Background: Starting in 2013, VA's Opioid Safety Initiative expanded resources for pain management and successfully reduced high-risk opioid prescriptions. MISSION Act expansion of VA Community Care (CC) includes authorization for CC providers to prescribe opioids for outpatient treatment of acute and chronic pain, but charges VA with ensuring that these are safely and appropriately dispensed from VA pharmacies. Veterans who use both VA and non-VA services may be particularly at risk for opioid-related harms, but past work was conducted before MISSION Act implementation and mainly addressed services paid by non-VA insurers. Although the main goal of MISSION Act is to improve Veterans' health care access, it remains unclear how CC expansion has impacted opioid safety and patient-reported outcomes for Veterans. Significance & Impact: Reducing opioid-related harms and improving treatment for chronic pain are high- priority goals for VA HSRD and clinical services. Given increasing numbers of Veterans now using CC, there is an urgent need to better understand Veteran, community, and VA facility factors associated with receipt of CC opioids, and explore potential differences in higher-risk CC prescriptions, compared with VA-prescribed opioids. Moreover, examination of Veteran-centered pain outcomes will address the ORD-wide priority of increasing real- world impact of VA research. Innovation: This study will be the first to evaluate Veteran-centered outcomes associated with CC opioids, including functioning and health-related quality of life. The proposed design also includes multiple elements to rigorously address multilevel confounders, including variation in community opioid prescribing patterns. We use innovative causal estimation methods in our predictive models, in order to understand the relative importance of a variety of factors in contributing to likelihood of receiving CC opioids. Specific Aims: 1) Identify key multilevel predictors of receiving any CC vs. only VA-prescribed opioids for outpatient pain treatment, and evaluate potential differences in higher-risk opioid prescriptions; and 2) for a national prospective cohort of Veterans receiving any CC vs. only VA-prescribed opioids, examine differences in patient-reported outcomes and acute care episodes over 1 year. Methodology: First, we will conduct a retrospective analysis using national VA data from January-December 2021 to determine key Veteran, community, and VA facility factors that predict receiving any CC-prescribed opioids. Then, we will use propensity score adjusted models to examine differences in higher-risk opioids prescriptions between Veterans receiving any CC vs. only VA-prescribed opioids. For Aim 2, we will enroll a prospective national cohort to evaluate outcomes associated with receiving any CC vs. only VA-prescribed opioids. We will use survey data (at baseline and 1-year follow-up) to assess patient-reported outcomes (pain- related functioning, pain severity, quality of life, and satisfaction with pain care) and acute care episodes (hospitalizations and emergency department visits). Implementation & Next Steps: We will disseminate study results to various stakeholders, including Veterans, VA staff, and VA leadership. The exact next steps will depend on the nature of findings and their immediate relevance to different stakeholders. We will work with our operational partners in the VA Program for Pain Management, Opioid Safety and PDMP, Office for Medication Safety, and Office of Community Care to develop the dissemination plan. We will also seek feedback from our Veteran Engagement Panel to inform dissemination efforts. We will communicate findings through presentations and publications, cyber-seminars, and involvement with groups or networks focused on improving CC services and pain treatment for Veterans.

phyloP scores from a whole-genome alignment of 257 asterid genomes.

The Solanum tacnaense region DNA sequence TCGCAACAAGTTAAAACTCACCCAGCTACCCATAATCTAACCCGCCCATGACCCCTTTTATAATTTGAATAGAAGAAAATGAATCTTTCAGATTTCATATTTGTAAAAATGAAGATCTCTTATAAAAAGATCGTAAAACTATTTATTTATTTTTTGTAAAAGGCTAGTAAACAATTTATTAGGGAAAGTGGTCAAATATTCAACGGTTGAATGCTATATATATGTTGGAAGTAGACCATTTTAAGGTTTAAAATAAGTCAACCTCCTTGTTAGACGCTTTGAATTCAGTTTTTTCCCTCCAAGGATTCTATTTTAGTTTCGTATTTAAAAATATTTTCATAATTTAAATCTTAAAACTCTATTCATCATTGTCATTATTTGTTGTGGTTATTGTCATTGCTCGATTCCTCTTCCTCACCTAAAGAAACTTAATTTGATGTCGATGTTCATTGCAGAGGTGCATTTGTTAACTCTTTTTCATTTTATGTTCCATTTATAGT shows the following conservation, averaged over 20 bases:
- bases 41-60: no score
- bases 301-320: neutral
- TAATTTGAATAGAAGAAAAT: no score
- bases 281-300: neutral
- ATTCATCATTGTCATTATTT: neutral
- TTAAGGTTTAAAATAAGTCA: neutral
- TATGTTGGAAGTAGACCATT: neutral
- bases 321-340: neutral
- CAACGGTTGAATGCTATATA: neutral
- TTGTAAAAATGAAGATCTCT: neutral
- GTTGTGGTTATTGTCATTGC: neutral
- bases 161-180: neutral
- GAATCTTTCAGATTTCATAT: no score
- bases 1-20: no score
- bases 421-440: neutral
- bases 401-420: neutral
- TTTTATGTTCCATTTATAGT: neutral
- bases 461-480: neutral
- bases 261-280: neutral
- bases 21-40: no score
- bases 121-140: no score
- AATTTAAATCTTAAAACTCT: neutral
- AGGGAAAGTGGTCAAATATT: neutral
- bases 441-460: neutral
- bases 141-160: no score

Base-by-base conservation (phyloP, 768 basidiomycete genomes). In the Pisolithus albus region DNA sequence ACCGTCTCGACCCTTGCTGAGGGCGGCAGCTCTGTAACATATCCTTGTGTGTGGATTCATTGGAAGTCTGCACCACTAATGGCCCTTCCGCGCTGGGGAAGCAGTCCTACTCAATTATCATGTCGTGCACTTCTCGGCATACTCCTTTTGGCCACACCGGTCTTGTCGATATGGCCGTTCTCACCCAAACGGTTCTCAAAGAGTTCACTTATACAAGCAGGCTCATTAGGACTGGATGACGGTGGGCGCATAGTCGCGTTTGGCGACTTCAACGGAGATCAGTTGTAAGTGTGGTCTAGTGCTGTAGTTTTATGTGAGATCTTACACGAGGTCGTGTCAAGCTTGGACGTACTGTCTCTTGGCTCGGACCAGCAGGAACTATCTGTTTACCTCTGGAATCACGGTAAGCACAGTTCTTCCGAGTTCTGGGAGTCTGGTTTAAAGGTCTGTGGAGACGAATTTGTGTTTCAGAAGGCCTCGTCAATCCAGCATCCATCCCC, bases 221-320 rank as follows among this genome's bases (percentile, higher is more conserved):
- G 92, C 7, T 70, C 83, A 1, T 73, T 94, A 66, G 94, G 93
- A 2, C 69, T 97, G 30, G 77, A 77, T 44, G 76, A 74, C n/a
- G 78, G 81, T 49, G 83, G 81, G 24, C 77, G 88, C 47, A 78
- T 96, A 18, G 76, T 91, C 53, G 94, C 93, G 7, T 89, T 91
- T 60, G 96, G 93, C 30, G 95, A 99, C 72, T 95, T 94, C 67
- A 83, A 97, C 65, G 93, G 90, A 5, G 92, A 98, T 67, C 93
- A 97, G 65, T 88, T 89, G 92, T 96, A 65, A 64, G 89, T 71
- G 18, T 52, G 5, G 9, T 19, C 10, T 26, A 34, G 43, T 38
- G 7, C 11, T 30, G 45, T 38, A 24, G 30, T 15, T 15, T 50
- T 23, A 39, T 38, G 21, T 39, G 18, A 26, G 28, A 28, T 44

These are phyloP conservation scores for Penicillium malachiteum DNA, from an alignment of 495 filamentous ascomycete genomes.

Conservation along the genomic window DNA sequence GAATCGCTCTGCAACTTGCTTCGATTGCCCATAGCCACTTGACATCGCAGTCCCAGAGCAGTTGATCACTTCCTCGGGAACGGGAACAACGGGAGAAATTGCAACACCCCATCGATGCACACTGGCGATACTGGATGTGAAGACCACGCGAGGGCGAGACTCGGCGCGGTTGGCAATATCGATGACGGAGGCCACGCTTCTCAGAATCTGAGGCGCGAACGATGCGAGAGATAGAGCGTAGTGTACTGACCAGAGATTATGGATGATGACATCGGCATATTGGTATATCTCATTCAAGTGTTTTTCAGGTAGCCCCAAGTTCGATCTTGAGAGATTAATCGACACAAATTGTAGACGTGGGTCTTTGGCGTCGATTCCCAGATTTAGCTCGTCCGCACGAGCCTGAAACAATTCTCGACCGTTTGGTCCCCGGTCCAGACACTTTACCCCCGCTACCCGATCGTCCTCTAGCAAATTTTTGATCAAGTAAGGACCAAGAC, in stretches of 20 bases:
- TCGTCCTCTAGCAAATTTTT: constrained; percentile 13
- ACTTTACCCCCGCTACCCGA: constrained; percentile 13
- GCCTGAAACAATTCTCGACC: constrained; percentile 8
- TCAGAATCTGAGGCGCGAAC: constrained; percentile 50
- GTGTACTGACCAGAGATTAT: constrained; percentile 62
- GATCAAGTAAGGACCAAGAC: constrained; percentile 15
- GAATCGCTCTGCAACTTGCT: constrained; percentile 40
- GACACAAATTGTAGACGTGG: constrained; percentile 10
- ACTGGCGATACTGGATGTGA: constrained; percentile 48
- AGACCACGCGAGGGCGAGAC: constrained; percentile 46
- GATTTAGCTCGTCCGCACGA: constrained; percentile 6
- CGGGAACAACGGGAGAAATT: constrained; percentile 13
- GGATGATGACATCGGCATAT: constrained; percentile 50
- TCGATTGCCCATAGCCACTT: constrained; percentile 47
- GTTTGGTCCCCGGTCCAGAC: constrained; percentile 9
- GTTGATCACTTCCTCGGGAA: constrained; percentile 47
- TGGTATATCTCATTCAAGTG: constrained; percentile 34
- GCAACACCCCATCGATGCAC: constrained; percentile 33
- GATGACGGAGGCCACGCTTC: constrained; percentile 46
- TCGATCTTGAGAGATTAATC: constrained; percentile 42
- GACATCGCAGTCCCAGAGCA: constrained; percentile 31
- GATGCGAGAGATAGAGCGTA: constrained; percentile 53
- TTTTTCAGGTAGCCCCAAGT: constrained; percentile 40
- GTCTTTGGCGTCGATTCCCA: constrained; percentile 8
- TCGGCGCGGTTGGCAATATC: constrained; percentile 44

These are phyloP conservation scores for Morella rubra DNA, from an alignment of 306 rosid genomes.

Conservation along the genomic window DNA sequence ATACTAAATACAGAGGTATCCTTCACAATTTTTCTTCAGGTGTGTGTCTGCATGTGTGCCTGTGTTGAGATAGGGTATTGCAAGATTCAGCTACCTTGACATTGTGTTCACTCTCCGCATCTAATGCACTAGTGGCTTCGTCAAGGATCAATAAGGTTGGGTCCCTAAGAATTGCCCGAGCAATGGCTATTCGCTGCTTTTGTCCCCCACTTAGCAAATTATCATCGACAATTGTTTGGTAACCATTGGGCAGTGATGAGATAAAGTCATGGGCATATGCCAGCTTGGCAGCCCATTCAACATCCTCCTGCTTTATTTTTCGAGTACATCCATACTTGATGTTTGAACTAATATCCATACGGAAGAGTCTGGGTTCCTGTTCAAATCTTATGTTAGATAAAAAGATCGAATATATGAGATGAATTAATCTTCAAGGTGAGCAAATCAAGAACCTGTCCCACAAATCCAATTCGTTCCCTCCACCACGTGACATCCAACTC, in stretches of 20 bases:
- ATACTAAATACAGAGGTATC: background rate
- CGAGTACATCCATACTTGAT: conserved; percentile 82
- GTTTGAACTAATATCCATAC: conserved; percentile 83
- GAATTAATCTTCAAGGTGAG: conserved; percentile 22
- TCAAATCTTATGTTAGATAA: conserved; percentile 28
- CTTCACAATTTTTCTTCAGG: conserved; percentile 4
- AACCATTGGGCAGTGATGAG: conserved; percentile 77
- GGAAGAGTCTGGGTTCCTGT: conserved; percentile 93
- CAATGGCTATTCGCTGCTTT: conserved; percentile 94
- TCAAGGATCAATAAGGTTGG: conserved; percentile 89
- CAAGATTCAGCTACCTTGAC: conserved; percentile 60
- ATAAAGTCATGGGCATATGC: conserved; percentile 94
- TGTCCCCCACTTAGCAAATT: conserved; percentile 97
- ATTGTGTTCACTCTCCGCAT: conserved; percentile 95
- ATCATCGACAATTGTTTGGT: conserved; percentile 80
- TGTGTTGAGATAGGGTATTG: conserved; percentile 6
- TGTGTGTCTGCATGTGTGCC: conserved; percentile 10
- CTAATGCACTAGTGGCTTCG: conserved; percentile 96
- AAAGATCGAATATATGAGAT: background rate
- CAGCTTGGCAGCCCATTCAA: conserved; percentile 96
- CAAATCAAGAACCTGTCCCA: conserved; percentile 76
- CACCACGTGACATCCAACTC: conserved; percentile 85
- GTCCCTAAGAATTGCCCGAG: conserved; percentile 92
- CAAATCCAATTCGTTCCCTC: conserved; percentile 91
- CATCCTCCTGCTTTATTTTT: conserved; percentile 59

External Links for this Project
Grant Number: I01HX003224-01A2
None at this time.
Health Systems, Substance Use Disorders
TRL - Applied/Translational
Pharmacology, Practice Patterns/Trends, Substance Use and Abuse
None at this time.